Select Committee on Culture, Media and Sport Appendices to the Minutes of Evidence


Memorandum submitted by the Youth Hostel Association (YHA)

  1.  The foot and mouth (FMD) crisis has had a very serious impact on the YHA.

    —  Of our 230 hostels, more than 100 are currently closed: some because they require access across farmland, most because the countryside remains empty of walkers. In addition, many of our educational groups and individual travellers have cancelled their bookings at those hostels that have stayed open.

    —  Overnights at our rural hostels during March were down by 56 per cent compared with the same period last year. Business in our city hostels (where we tend to see a high percentage of visitors from overseas) was down by 12 per cent in March. Even our London hostels saw a drop in trade of nearly 10 per cent.

    —  We estimate that we will have incurred a net loss of £2 million by the end of April as a result of the FMD crisis. If the crisis continues, as we now expect, throughout May and June, we estimate we will lose a further £3 million. This is net of the savings we have made by laying off all our seasonal staff.

    —  The release of our seasonal employees has left 200 rural jobs unfilled.

  2.  All our evidence suggests that visitors (domestic and from overseas) have little confidence in the countryside being "open" either now or in the near future, or that the countryside is a welcoming, safe and attractive place to visit during the crisis.

  3.  Many of our visitors want to walk in the countryside. The closure of rights of way, open fell land, woodland, many coastal areas and National Trust sites, continues to have a devastating impact on public confidence that the countryside is "open". This lack of confidence is having a devastating impact on the YHA.

  4.  We need urgent help from Government to put into practice the Prime Minister's statement that the countryside is open. Government should require local authorities immediately to re-open public rights of way in non-infected areas, with suitable safeguards to protect livestock. A scheme of incentives for immediate action, and sanctions for inaction, is needed.

  5.  Information on the re-opening of public rights of way should be communicated by the Government, its agencies, and local authorities in a high-profile, and systematic way. This should be done via the mass media (TV, radio, newspapers, etc). This is needed to ensure that visitors (both domestic and from overseas) are clear about where they can and cannot go in the countryside, and that they can plan their trips to the countryside with confidence, knowing that they can pursue the activities that they traditionally enjoy (walking, mountain biking, etc) when they get there. Without this reassurance, visitors will inevitably look to countries other than the UK for their leisure trips.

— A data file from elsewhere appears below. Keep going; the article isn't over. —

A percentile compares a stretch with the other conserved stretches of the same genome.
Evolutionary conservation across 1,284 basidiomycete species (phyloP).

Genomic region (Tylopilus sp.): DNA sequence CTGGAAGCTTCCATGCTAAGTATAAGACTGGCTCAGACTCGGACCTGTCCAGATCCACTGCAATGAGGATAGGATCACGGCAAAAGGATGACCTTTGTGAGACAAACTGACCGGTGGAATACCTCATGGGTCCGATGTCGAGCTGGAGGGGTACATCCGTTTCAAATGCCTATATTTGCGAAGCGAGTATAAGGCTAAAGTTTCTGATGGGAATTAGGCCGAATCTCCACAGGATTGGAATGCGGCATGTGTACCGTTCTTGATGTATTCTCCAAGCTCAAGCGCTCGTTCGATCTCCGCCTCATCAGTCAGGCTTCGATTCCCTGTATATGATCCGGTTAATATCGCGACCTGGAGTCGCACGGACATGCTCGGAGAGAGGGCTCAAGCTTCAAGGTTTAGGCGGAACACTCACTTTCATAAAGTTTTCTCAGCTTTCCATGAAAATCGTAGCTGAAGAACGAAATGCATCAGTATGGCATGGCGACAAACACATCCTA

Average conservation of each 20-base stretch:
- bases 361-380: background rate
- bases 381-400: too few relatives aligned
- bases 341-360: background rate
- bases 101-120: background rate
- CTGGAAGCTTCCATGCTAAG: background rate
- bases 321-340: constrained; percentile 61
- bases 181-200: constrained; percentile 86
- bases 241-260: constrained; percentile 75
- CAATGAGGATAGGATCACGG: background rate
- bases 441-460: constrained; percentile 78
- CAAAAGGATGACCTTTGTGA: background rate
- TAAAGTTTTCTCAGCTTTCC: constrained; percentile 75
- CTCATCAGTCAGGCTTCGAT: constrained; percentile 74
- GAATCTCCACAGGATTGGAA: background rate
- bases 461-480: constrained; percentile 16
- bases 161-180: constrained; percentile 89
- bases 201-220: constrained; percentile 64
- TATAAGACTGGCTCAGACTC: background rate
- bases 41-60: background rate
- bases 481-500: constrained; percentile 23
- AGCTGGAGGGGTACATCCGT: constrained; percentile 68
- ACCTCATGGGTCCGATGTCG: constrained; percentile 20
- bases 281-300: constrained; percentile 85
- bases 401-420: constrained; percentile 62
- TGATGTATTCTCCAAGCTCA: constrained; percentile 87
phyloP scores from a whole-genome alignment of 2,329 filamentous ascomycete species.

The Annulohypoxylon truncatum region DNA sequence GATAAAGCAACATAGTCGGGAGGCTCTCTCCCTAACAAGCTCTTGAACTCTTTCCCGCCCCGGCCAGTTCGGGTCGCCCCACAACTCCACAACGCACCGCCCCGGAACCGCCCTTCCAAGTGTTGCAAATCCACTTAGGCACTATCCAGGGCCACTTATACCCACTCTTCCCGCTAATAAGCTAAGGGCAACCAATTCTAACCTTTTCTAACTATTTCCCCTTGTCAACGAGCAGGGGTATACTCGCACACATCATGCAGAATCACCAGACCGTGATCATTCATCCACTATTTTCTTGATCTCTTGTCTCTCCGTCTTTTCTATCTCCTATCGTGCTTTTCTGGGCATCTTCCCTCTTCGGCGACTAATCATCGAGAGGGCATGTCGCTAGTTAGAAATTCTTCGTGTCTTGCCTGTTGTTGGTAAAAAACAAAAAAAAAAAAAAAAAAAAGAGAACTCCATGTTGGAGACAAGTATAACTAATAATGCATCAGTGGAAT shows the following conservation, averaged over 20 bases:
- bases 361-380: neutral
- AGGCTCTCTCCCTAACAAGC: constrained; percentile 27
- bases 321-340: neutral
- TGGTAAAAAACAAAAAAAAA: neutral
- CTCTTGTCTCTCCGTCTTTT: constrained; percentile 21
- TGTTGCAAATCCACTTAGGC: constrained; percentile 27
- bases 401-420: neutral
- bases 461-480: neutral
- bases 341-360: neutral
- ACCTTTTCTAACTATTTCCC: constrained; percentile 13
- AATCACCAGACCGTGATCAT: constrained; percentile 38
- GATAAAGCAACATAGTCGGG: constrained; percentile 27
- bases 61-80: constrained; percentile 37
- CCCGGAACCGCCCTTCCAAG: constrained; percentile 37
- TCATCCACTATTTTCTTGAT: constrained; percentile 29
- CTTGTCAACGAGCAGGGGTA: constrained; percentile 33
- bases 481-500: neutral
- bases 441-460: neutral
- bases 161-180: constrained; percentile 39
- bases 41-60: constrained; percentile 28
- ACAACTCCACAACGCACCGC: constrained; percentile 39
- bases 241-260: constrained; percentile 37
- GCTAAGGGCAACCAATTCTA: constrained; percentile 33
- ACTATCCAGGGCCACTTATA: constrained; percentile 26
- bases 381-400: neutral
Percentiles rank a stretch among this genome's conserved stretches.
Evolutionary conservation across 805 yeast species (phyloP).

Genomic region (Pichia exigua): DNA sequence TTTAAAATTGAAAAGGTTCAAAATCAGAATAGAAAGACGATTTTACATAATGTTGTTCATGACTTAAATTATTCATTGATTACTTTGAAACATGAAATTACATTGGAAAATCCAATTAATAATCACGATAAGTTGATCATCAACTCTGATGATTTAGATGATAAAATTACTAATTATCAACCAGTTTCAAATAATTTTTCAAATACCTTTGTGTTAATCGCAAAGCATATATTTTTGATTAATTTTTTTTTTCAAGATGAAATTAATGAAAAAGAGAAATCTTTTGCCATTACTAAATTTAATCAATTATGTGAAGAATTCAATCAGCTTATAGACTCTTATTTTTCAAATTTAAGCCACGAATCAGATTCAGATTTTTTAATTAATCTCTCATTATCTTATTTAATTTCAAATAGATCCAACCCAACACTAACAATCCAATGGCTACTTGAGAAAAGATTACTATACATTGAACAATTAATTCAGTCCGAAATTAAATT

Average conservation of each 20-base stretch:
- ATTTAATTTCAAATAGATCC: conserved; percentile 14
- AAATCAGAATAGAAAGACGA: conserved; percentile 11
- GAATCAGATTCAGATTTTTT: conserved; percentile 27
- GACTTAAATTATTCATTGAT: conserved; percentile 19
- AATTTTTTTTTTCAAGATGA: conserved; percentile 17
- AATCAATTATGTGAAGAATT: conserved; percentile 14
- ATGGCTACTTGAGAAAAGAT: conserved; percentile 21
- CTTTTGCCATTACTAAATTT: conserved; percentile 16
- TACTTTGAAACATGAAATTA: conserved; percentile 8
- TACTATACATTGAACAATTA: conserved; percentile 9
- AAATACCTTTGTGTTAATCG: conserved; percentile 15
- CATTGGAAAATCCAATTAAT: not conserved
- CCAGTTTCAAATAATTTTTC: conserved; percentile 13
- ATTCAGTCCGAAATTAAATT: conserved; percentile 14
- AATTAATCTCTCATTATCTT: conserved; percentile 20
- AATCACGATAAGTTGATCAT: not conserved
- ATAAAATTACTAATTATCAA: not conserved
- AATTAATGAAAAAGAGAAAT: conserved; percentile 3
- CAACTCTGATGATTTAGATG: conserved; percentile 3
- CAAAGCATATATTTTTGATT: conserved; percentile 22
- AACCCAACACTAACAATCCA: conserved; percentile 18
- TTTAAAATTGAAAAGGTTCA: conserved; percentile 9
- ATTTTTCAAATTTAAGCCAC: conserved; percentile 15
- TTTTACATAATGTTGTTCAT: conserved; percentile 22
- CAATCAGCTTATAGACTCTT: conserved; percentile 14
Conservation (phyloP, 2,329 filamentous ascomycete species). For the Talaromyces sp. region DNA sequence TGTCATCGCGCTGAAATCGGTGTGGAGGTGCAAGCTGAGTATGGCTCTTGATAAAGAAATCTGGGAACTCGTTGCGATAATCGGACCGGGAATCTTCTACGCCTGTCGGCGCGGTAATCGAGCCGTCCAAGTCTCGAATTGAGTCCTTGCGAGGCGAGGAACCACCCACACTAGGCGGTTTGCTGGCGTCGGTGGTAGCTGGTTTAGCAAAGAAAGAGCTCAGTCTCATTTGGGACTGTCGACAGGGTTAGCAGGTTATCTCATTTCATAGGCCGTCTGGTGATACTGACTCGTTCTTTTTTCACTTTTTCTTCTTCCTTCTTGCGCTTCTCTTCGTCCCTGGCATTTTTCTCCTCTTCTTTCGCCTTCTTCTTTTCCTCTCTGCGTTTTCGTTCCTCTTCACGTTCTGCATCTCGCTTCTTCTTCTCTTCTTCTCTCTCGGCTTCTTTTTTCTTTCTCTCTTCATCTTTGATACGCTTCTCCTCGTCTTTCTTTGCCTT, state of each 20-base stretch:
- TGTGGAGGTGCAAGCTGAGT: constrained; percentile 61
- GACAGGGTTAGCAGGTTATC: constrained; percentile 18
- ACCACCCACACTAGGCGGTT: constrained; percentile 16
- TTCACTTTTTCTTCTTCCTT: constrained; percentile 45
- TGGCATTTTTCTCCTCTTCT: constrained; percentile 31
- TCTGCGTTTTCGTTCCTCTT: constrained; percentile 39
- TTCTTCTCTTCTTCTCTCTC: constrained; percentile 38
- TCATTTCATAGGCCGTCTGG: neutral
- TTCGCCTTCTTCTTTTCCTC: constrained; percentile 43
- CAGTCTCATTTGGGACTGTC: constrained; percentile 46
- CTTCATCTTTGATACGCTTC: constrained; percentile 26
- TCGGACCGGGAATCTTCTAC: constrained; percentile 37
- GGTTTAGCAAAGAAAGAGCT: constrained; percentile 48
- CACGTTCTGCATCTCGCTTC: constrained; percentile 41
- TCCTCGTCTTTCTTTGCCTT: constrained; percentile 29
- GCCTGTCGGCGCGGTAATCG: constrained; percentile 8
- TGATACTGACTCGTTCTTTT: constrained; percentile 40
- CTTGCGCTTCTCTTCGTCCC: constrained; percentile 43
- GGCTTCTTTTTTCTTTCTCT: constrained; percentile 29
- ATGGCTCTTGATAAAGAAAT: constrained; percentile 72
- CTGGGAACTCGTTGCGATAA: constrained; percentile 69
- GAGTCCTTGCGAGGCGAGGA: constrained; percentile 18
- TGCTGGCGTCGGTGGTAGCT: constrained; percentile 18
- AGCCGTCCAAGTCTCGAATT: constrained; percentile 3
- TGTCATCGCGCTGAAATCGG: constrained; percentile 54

6.  The YHA also needs urgent help from Government to restore our ability to invest in our future, through a one-off capital investment grant of £5 million, delivered through the grant-making powers of the English Tourism Council (£4 million) and the Wales Tourist Board "Section 4" grants (£1 million); alternatively through the Countryside Agency and the Countryside Council for Wales. Without such assistance, many sections of society (such as school children and families on low incomes) will, in the future, miss out on educational and recreational visits to the countryside, via our Youth Hostels.

Background information on the YHA

  7.  YHA is one of the UK's leading charities, serving the recreational and outdoor educational needs of young people. Our financial turnover last year was £30,701,000. We have approximately 300,000 members, and many of these are outdoor enthusiasts (walkers, cyclists, etc) and countryside lovers.

  8.  We operate 230 Youth Hostels across England and Wales. Of these:

    —  99 (43 per cent) are in, or adjacent to, National Parks;

    —  135 (59 per cent) are on, or close to, National Trails;

    —  24 (10 per cent) are in Areas of Outstanding Natural Beauty; and

    —  26 (11 per cent) are in historic cities (including seven in London).

  9.  We also market and administer more than 50 privately run camping barns in networks covering Exmoor, Dartmoor; the Peak District; the Forest of Bowland; North Yorkshire; the Lake District and the North Pennines.

  10.  We offer a programme of led walking holidays (eg the "Coast to Coast" and the Dales Way). We also offer a central booking service for independent walkers covering accommodation (Youth Hostels and alternatives) on the main long distance paths in England and Wales.

  11.  Our Youth Hostels recorded more than two million overnight stays last year. More than half a million overnights (575,292) were accounted for by visitors from overseas, including:

    —  17 per cent from Germany;

    —  14 per cent from Australia;

    —  12 per cent from the USA;

    —  8 per cent from France; and

    —  5 per cent from Japan.

April 2001

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